December 2010
Protect Yourself from Norovirus and Other Gastrointestinal Illnesses
Infectious Diseases


Pennsylvania Patient Safety Authority data shows a significant increase in cases of norovirus and norovirus-like gastrointestinal illnesses in the first quarter of 2010, particularly in nursing homes. Norovirus and norovirus-like cases in Pennsylvania nursing homes increased from 813 cases at the end of 2009 (October-December) and then surged to 4,090 cases in the beginning of 2010 (January-March). Pennsylvania hospitals also reported an increase in norovirus and norovirus-like cases in the beginning of 2010. The Authority issued guidance and an educational toolkit for nursing homes and hospitals to use to avoid the virus and control outbreaks. For residents and patients, the Authority distributes consumer tips so everyone is aware of the risks and does everything possible to protect themselves from norovirus and other gastrointestinal illnesses.

How You Can Protect Yourself from Norovirus

Norovirus is a highly contagious severe gastrointestinal illness commonly referred to as the “stomach flu.” The virus spreads through the vomit and feces of people sick with the illness. Contact with only a few particles can make you sick. There is no vaccine and antibiotics are not effective against norovirus. Norovirus spreads easily and rapidly through confined areas such as households, daycare centers, schools and healthcare facilities. It is most frequently seen in the winter months.

How is Norovirus spread?
  • Anyone can get norovirus. People can swallow the virus and become sick from the following:
  • Eating food or drinking liquids contaminated with norovirus from an infected food handler or server.
  • Eating raw shellfish harvested from waters contaminated with raw sewage.
  • Touching contaminated objects (faucets, utensils, linen) and then putting contaminated objects or fingers into the mouth.
  • Contact with the vomit and feces of people who are ill with the virus while taking care of them or sharing food or utensils.  

What are the symptoms of Norovirus?

Symptoms include nausea, vomiting, diarrhea, stomach cramps, low fever, chills, headache and fatigue. Symptoms usually start as early as 12 hours after exposure to the virus. Vomiting is more common in children. Most people get better on their own in about three days. If you experience a decrease in urination, have dry mouth and throat, and feel dizzy when standing up, you may be dehydrated because of vomiting and diarrhea. This is a serious problem that may require hospitalization. Symptoms can be more severe especially in infants, older adults and people with chronic illnesses. If they persist you should seek medical attention.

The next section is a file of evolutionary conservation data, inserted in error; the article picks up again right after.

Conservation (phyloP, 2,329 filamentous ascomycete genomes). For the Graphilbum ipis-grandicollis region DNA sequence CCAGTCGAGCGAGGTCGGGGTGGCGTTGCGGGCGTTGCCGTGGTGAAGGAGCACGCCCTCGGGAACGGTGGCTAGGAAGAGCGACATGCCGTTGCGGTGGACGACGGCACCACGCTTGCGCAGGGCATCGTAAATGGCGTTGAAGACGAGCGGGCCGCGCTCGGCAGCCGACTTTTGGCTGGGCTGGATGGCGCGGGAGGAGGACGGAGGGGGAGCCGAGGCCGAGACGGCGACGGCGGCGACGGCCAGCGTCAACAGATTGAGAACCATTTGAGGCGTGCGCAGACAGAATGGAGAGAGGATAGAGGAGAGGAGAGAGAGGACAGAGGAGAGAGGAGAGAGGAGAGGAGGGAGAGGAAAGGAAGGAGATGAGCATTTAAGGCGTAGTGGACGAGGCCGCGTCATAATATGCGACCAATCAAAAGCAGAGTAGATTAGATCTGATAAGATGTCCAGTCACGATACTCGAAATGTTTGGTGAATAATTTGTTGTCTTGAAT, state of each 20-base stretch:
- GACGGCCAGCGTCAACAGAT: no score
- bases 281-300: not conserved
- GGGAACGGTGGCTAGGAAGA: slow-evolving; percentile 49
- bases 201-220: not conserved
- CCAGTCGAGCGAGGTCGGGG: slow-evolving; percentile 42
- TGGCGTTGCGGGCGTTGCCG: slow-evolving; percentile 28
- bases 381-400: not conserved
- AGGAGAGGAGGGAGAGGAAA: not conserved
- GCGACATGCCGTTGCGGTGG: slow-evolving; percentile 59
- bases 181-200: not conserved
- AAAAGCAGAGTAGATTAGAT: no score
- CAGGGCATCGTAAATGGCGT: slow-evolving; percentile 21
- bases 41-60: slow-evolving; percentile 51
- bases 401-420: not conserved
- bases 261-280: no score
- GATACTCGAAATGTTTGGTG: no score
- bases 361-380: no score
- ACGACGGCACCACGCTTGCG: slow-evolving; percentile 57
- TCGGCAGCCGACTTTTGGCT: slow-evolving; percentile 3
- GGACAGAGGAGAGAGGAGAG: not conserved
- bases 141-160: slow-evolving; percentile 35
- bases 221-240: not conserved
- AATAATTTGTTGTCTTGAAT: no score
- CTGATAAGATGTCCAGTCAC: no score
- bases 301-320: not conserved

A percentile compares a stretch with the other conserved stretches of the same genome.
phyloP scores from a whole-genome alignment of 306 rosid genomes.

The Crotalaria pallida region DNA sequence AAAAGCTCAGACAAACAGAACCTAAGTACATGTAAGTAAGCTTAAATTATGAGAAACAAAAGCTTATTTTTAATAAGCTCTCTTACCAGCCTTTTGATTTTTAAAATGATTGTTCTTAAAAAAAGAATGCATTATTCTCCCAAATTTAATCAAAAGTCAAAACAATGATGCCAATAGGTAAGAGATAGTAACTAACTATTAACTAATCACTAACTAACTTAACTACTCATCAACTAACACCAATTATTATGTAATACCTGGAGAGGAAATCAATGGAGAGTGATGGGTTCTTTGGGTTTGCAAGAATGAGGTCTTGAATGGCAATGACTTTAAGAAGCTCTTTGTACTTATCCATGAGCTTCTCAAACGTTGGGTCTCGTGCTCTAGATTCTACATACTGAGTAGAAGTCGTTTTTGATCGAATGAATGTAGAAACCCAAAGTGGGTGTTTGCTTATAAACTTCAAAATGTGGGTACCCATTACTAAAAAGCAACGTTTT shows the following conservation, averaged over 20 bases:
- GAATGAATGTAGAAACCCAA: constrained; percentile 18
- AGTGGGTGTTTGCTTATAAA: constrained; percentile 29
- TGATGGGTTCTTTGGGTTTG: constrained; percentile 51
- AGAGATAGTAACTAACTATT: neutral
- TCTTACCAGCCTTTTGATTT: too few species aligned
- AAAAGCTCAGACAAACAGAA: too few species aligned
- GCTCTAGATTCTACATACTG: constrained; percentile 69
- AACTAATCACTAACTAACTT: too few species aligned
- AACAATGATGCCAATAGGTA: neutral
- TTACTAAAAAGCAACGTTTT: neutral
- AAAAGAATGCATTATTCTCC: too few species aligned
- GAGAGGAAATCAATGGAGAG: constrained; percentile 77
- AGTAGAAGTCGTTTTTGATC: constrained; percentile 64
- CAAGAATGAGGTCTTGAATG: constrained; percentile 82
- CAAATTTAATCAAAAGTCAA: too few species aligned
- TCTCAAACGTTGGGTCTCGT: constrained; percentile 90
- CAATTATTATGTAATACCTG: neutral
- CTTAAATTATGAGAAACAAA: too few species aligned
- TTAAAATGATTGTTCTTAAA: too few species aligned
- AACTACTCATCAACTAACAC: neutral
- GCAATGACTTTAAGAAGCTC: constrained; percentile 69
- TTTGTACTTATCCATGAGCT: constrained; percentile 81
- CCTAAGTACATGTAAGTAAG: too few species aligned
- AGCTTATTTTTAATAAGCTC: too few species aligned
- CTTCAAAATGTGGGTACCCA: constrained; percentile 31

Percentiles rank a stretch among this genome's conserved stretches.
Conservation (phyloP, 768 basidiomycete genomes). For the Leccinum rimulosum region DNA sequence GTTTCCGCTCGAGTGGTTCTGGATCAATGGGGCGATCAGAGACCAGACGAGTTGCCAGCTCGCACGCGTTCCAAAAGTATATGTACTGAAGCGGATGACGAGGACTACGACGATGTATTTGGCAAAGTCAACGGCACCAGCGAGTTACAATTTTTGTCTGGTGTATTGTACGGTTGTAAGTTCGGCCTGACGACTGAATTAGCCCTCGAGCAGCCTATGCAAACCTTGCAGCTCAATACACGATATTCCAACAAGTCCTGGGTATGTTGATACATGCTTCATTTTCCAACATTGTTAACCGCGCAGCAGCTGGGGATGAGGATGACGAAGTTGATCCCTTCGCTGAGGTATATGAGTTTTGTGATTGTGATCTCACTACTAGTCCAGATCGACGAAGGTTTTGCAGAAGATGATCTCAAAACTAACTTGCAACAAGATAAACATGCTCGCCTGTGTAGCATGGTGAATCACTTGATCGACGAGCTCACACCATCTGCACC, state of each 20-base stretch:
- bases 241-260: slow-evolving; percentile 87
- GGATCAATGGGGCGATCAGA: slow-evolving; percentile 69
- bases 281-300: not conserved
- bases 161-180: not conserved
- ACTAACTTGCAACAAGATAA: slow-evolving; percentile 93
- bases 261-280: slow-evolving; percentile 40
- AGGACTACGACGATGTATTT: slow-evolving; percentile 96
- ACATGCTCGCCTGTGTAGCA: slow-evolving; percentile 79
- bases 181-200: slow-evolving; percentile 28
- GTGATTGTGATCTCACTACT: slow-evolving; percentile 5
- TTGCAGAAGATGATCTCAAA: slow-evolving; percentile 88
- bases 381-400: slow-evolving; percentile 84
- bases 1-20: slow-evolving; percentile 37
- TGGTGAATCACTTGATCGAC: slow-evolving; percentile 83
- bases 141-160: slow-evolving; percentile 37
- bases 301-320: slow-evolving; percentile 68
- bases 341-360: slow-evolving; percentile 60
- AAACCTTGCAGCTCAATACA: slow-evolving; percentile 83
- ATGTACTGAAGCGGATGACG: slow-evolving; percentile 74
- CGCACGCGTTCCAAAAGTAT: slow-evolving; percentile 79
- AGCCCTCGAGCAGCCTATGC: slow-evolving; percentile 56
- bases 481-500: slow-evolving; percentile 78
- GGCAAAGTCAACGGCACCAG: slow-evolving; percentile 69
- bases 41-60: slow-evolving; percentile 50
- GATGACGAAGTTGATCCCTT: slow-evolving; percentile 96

How to Prevent or Care for Norovirus at Home
  •  All family members should wash their hands with soap and water before and after food preparation, using the bathroom, changing diapers, caring for sick persons, or cleaning soiled surfaces or linens.
  • Preventive hand washing should be done for 15 to 20 seconds, and for at least one minute if sick or caring for someone who is sick.
  • Carefully wash fruits and vegetables, and steam oysters before eating them.
  • Do not share food, utensils or drinking containers.
  • Anyone ill with diarrhea should not prepare food for other people.
  • Immediately wash clothing and linens soiled with vomit or diarrhea in hot soapy water.
  • Immediately clean and then disinfect surfaces that are soiled with feces or vomit or touched frequently (e.g., door knobs, light switches) with bleach-based household cleaner. Fresh cleaning solution can be made with one and a half cups of bleach to a gallon of water.
  • If sick, rest in bed and stay home from work or school until you recover. People who have had the virus are still contagious after symptoms end, so healthcare, daycare and foodservice workers should stay out of work for three days after they have recovered from symptoms.
  • Drink plenty of fluids (e.g., chew on ice chips, sip water) to avoid dehydration.

Adapted from information from the Centers for Disease Control and Prevention and the Pennsylvania Department of Health.

For more information about norovirus, go to the 2010 December Pennsylvania Patient Safety Advisory article, “Controlling the Annual Threat of Norovirus Gastroenteritis Outbreaks,” at or click here. 

©2018 Pennsylvania Patient Safety Authority